I know that what I wrote in the paragraph above assumes a Christian point of view. I don’t know whether Parker or Smith would claim to be Christians. But in any event, the entire episode makes it clear that only Christians have a sufficiently powerful answer to the dilemmas of race. For in Christ there is neither Jew nor Greek. In Christ we’re all being renewed to the image of God in true righteousness and holiness. In Christ, what God made me to be as a __________ [fill in the ethnic blank] will redound to His glory appropriately and intentionally forever. Only a truly Christian anthropology can both affirm who we are in our unity and distinction while at the same time freeing us from slavery to those distinctions. Only the church has the answer to our racial conundrums. Now if only the church would get its house in order on these things so we can raise up Christian journalists and sports commentators who inject Christ into these very important conversations.

Let me get back to sermon preparation. Please pray for my preaching of Micah 4 on Sunday. In the last days God is going to gather the nations to the mountain of the Lord. Men and women from all the peoples of the earth will be taught by God and walk in His ways. Aren’t you glad we’re living in the beginning of the last days and consummation is nearer now than it was when you began reading this post?

P.S.--Some of you will recognize the allusion to Rockwell in the post’s title. Here’s a little something to take you waaay back :-)

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Comments:


9 thoughts on ““I Always Feel Like Somebody’s Watching Me”: The Intra-Group Gaze of Race and Identity”

  1. John says:

    Thank you for addressing this. What ever happened to judging a man by the content of his character instead of the color of his skin? RG3 has my respect as a ball player and a person, and I am saddened by the ignorance and shame of Rob Parker’s comments. I have written to ESPN expressing my chagrin. But in the broad scheme of things you are dead right – it is the Christian worldview that allows a man to be a glorious image of God regardless of his race (or ethnicity).

  2. LG says:

    Good stuff, brother. I’ve thought about the “gaze” issue when it comes to men and women, and have even started and discarded several drafts of an article I’ve had percolating about the male gaze and how Christians need to recognize it, but I’ll admit I’ve never thought about a “white gaze.” Lots to ponder. Thanks for explaining a tough concept with clarity and grace.

  3. T.Newbell says:

    Thank you for this and praying for your sermon!!

  4. taco says:

    So glad you commented on this Thabiti.

  5. Pastor Moe says:

    AWESOME POST BROTHER… You said it all here

    “But in any event, the entire episode makes it clear that only Christians have a sufficiently powerful answer to the dilemmas of race. ”

    THE ONLY PROBLEM IS…WE DO NOT USE THE ANSWER OURSELVES.

    So until we learn to PUT THE GREAT COMMISSION IN ACTION and get racism out of the church pews with our __________ [fill in the ethnic blank]churches, our argument to the culture on this topic is invalid.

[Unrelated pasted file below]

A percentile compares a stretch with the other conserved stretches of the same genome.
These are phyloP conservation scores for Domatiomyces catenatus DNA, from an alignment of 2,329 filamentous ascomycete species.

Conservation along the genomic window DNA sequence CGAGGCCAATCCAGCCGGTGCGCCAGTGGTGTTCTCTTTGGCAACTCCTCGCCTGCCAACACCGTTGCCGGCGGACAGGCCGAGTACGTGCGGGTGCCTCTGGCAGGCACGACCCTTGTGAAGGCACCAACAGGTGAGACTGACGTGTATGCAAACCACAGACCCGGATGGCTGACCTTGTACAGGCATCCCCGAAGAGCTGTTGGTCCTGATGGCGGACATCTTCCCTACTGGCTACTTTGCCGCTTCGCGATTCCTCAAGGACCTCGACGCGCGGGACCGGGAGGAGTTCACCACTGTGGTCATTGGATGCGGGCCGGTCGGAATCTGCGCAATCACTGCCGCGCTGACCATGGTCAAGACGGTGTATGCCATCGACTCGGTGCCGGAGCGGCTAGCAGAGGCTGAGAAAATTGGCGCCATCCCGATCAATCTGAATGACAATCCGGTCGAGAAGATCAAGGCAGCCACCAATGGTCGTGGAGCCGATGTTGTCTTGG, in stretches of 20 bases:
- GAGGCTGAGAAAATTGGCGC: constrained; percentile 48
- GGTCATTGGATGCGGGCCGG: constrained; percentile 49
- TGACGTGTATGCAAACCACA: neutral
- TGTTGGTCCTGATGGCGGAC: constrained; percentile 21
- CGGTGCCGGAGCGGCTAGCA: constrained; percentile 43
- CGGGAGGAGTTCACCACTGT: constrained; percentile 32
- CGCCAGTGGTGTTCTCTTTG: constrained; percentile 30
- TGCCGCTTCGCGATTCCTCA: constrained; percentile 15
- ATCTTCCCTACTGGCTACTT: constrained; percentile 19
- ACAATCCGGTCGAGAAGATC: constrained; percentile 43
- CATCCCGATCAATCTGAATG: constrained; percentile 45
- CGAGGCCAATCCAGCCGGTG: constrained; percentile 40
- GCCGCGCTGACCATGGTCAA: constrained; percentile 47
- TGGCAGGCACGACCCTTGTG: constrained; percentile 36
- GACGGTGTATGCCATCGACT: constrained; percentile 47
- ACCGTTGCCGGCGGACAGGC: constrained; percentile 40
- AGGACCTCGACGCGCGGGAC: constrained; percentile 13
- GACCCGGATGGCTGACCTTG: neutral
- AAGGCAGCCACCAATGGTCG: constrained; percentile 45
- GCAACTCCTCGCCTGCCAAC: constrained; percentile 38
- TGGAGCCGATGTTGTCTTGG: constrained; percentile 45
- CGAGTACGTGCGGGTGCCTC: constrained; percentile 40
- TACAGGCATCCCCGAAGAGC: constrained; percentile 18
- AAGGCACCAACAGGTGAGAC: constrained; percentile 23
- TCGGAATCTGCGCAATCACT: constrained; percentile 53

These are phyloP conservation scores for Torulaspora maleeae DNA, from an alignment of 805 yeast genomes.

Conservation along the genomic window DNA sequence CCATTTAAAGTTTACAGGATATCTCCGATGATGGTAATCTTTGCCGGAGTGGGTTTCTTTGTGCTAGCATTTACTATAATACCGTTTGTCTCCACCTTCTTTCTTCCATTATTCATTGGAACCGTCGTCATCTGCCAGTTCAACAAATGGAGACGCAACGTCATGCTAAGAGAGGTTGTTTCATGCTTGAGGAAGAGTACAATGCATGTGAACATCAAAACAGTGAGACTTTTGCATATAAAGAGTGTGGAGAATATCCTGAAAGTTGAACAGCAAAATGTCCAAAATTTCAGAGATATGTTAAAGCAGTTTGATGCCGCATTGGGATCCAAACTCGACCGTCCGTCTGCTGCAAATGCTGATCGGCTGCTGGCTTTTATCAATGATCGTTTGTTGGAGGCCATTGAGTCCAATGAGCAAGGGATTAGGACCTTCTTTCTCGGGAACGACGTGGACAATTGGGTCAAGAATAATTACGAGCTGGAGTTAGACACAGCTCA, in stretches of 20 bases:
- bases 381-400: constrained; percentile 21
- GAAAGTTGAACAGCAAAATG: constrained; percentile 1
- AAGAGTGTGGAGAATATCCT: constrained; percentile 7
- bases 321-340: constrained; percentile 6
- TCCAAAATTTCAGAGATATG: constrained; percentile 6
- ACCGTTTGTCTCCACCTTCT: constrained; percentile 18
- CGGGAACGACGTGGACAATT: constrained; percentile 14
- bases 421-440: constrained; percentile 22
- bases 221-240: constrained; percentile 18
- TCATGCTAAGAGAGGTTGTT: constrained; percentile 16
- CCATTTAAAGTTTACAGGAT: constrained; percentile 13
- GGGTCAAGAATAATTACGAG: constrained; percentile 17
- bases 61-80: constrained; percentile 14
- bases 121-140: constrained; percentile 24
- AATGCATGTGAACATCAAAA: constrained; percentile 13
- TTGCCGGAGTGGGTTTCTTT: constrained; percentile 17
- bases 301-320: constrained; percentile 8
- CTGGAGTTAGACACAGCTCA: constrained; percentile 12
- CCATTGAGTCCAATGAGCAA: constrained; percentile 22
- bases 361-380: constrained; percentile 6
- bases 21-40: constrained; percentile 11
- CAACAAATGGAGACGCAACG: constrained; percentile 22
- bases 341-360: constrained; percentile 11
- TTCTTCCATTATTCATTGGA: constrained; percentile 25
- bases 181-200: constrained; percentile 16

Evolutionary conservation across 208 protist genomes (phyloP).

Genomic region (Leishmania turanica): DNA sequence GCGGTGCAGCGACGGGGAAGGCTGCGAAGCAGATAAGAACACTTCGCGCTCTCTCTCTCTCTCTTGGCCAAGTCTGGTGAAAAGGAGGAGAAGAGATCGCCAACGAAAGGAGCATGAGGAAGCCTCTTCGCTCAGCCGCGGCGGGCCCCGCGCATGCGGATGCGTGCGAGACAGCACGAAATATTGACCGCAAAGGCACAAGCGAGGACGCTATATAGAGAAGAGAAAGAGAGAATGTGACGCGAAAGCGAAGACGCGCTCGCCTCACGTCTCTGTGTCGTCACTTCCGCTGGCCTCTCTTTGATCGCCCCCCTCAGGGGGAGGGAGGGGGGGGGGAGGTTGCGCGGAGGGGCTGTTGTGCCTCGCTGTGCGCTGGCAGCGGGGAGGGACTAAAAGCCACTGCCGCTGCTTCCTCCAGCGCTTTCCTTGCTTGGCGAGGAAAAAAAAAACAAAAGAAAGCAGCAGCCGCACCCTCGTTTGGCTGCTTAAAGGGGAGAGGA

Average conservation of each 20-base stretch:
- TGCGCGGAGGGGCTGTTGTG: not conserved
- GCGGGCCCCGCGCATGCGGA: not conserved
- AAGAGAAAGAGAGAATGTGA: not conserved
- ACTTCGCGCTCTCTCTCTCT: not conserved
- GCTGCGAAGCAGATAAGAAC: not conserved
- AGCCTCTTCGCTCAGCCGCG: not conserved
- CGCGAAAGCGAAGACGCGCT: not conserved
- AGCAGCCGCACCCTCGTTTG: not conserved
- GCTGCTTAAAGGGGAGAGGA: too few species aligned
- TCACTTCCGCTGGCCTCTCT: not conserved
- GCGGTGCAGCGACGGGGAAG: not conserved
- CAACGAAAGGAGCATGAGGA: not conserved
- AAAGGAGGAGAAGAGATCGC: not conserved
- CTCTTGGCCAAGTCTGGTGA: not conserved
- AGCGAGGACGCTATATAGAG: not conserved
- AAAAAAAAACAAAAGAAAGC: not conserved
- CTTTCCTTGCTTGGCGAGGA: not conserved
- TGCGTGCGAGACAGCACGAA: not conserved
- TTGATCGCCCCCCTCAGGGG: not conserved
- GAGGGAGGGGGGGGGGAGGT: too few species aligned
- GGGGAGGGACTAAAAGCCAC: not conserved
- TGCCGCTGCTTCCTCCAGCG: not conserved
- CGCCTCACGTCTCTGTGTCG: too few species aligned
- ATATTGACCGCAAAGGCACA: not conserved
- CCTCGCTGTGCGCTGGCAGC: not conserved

6. K says:

    I would add to clarify John’s comment above: The point is not merely that “the Christian worldview allows a man to be a glorious image of God regardless of his race”, but rather that Christianity shows that we are imaging God very much *through*, in part, our “race”. Our heritage, background, culture, community, appearance, shared experience: these are not spurious detractors from that glory, but very much part of it. And all of these aspects of our personhood are subsumed under our being in Christ.

  7. Since you brought it up…How cool is it that if you’re Rockwell, you can talk about the time Michael Jackson was your background vocalist?!!

    1. Thabiti Anyabwile says:

      That’s crazy, right?! And everybody today is like “Rockwell who?” :-) I tripped afresh on the “hee-hee’s” in this video. Crazy!

  8. Haoran says:

    If you’re thinking about race issues, it’s worth considering Linsanity as well.

    Why was Linsanity such a big deal? Because here, finally, was a successful American-Chinese basketballer that the significantly large American-Chinese population could associate with. Yes, Yao Ming was cool, but he was a product of Communist China. Jeremy Lin is a classic product of aspirational, over-achieving Chinese immigrants just like thousands of other aspirational Chinese diaspora (in America, in Australia, in the UK…).

    The point is this: the race question isn’t so much about a group, but about perception and association. If I, a fan, can identify with a particular sports-person–because he’s the same race as me, because he went to the same college as me, because she’s the same gender as me, because he votes the same as me, because he’s the same religion as me (also see Tebow-ing)–then that becomes a powerful bond.

    All of this is irrespective of a person’s actual self-identification, which, as you’ve identified, is properly found in Christ. And the reality of sports is that a statistically large percentage of fans aren’t going to be Christian.

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Thabiti Anyabwile


Thabiti Anyabwile is assistant pastor for church planting at Capitol Hill Baptist Church in Washington, DC and a Council member with The Gospel Coalition. You can follow him on Twitter.